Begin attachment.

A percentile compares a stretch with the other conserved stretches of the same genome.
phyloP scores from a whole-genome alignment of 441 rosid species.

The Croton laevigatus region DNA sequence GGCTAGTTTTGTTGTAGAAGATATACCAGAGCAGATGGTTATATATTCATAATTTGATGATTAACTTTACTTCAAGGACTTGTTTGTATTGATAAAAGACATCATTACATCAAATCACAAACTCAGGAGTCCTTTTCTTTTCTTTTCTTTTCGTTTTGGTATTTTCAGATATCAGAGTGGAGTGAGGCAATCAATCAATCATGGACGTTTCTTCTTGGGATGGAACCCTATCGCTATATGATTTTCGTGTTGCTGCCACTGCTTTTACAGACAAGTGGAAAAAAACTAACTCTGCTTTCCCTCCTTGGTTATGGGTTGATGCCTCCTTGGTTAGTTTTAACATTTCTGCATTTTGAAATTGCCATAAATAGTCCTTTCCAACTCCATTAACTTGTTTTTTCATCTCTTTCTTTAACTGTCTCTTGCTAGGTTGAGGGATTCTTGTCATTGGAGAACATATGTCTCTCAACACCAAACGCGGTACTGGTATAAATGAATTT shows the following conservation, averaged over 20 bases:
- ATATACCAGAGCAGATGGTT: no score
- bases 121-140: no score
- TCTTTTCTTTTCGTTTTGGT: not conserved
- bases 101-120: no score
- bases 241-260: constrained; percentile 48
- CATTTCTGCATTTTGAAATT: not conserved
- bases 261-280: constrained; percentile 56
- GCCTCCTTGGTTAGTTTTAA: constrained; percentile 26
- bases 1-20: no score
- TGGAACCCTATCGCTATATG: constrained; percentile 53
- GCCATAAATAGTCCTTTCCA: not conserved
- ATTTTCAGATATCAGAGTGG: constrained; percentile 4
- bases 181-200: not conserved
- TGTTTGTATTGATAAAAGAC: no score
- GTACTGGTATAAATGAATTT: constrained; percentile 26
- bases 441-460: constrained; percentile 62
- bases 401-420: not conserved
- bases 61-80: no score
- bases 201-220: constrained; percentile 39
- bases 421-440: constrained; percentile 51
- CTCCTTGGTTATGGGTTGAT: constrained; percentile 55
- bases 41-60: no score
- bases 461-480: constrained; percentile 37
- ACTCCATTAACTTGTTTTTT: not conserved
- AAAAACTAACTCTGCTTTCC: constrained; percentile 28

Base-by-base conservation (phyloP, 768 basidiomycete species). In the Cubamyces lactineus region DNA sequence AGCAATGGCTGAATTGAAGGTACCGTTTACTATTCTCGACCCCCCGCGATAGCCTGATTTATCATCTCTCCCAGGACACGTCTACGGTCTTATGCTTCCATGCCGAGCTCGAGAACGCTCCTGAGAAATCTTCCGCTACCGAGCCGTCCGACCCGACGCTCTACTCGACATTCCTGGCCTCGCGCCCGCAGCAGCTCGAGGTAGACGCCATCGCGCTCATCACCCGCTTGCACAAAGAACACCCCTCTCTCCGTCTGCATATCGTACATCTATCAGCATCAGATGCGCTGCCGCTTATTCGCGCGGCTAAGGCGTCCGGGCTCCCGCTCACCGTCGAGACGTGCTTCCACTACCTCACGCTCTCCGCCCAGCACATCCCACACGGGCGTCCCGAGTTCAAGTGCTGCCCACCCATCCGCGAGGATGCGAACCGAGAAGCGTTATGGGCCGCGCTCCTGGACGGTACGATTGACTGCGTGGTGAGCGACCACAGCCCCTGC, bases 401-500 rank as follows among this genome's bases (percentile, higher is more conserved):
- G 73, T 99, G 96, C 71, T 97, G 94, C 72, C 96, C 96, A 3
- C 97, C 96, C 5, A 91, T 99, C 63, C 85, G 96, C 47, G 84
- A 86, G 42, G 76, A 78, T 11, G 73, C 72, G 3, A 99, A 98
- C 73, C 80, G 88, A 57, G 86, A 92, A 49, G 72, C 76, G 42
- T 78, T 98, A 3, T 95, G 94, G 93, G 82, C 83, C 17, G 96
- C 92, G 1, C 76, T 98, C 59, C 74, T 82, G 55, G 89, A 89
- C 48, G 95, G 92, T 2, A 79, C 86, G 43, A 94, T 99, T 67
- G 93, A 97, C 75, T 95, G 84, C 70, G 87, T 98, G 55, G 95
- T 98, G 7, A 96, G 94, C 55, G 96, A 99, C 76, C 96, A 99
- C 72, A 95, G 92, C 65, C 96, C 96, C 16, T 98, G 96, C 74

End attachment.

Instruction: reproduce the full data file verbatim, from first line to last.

A percentile compares a stretch with the other conserved stretches of the same genome.
phyloP scores from a whole-genome alignment of 441 rosid species.

The Croton laevigatus region DNA sequence GGCTAGTTTTGTTGTAGAAGATATACCAGAGCAGATGGTTATATATTCATAATTTGATGATTAACTTTACTTCAAGGACTTGTTTGTATTGATAAAAGACATCATTACATCAAATCACAAACTCAGGAGTCCTTTTCTTTTCTTTTCTTTTCGTTTTGGTATTTTCAGATATCAGAGTGGAGTGAGGCAATCAATCAATCATGGACGTTTCTTCTTGGGATGGAACCCTATCGCTATATGATTTTCGTGTTGCTGCCACTGCTTTTACAGACAAGTGGAAAAAAACTAACTCTGCTTTCCCTCCTTGGTTATGGGTTGATGCCTCCTTGGTTAGTTTTAACATTTCTGCATTTTGAAATTGCCATAAATAGTCCTTTCCAACTCCATTAACTTGTTTTTTCATCTCTTTCTTTAACTGTCTCTTGCTAGGTTGAGGGATTCTTGTCATTGGAGAACATATGTCTCTCAACACCAAACGCGGTACTGGTATAAATGAATTT shows the following conservation, averaged over 20 bases:
- ATATACCAGAGCAGATGGTT: no score
- bases 121-140: no score
- TCTTTTCTTTTCGTTTTGGT: not conserved
- bases 101-120: no score
- bases 241-260: constrained; percentile 48
- CATTTCTGCATTTTGAAATT: not conserved
- bases 261-280: constrained; percentile 56
- GCCTCCTTGGTTAGTTTTAA: constrained; percentile 26
- bases 1-20: no score
- TGGAACCCTATCGCTATATG: constrained; percentile 53
- GCCATAAATAGTCCTTTCCA: not conserved
- ATTTTCAGATATCAGAGTGG: constrained; percentile 4
- bases 181-200: not conserved
- TGTTTGTATTGATAAAAGAC: no score
- GTACTGGTATAAATGAATTT: constrained; percentile 26
- bases 441-460: constrained; percentile 62
- bases 401-420: not conserved
- bases 61-80: no score
- bases 201-220: constrained; percentile 39
- bases 421-440: constrained; percentile 51
- CTCCTTGGTTATGGGTTGAT: constrained; percentile 55
- bases 41-60: no score
- bases 461-480: constrained; percentile 37
- ACTCCATTAACTTGTTTTTT: not conserved
- AAAAACTAACTCTGCTTTCC: constrained; percentile 28

Base-by-base conservation (phyloP, 768 basidiomycete species). In the Cubamyces lactineus region DNA sequence AGCAATGGCTGAATTGAAGGTACCGTTTACTATTCTCGACCCCCCGCGATAGCCTGATTTATCATCTCTCCCAGGACACGTCTACGGTCTTATGCTTCCATGCCGAGCTCGAGAACGCTCCTGAGAAATCTTCCGCTACCGAGCCGTCCGACCCGACGCTCTACTCGACATTCCTGGCCTCGCGCCCGCAGCAGCTCGAGGTAGACGCCATCGCGCTCATCACCCGCTTGCACAAAGAACACCCCTCTCTCCGTCTGCATATCGTACATCTATCAGCATCAGATGCGCTGCCGCTTATTCGCGCGGCTAAGGCGTCCGGGCTCCCGCTCACCGTCGAGACGTGCTTCCACTACCTCACGCTCTCCGCCCAGCACATCCCACACGGGCGTCCCGAGTTCAAGTGCTGCCCACCCATCCGCGAGGATGCGAACCGAGAAGCGTTATGGGCCGCGCTCCTGGACGGTACGATTGACTGCGTGGTGAGCGACCACAGCCCCTGC, bases 401-500 rank as follows among this genome's bases (percentile, higher is more conserved):
- G 73, T 99, G 96, C 71, T 97, G 94, C 72, C 96, C 96, A 3
- C 97, C 96, C 5, A 91, T 99, C 63, C 85, G 96, C 47, G 84
- A 86, G 42, G 76, A 78, T 11, G 73, C 72, G 3, A 99, A 98
- C 73, C 80, G 88, A 57, G 86, A 92, A 49, G 72, C 76, G 42
- T 78, T 98, A 3, T 95, G 94, G 93, G 82, C 83, C 17, G 96
- C 92, G 1, C 76, T 98, C 59, C 74, T 82, G 55, G 89, A 89
- C 48, G 95, G 92, T 2, A 79, C 86, G 43, A 94, T 99, T 67
- G 93, A 97, C 75, T 95, G 84, C 70, G 87, T 98, G 55, G 95
- T 98, G 7, A 96, G 94, C 55, G 96, A 99, C 76, C 96, A 99
- C 72, A 95, G 92, C 65, C 96, C 96, C 16, T 98, G 96, C 74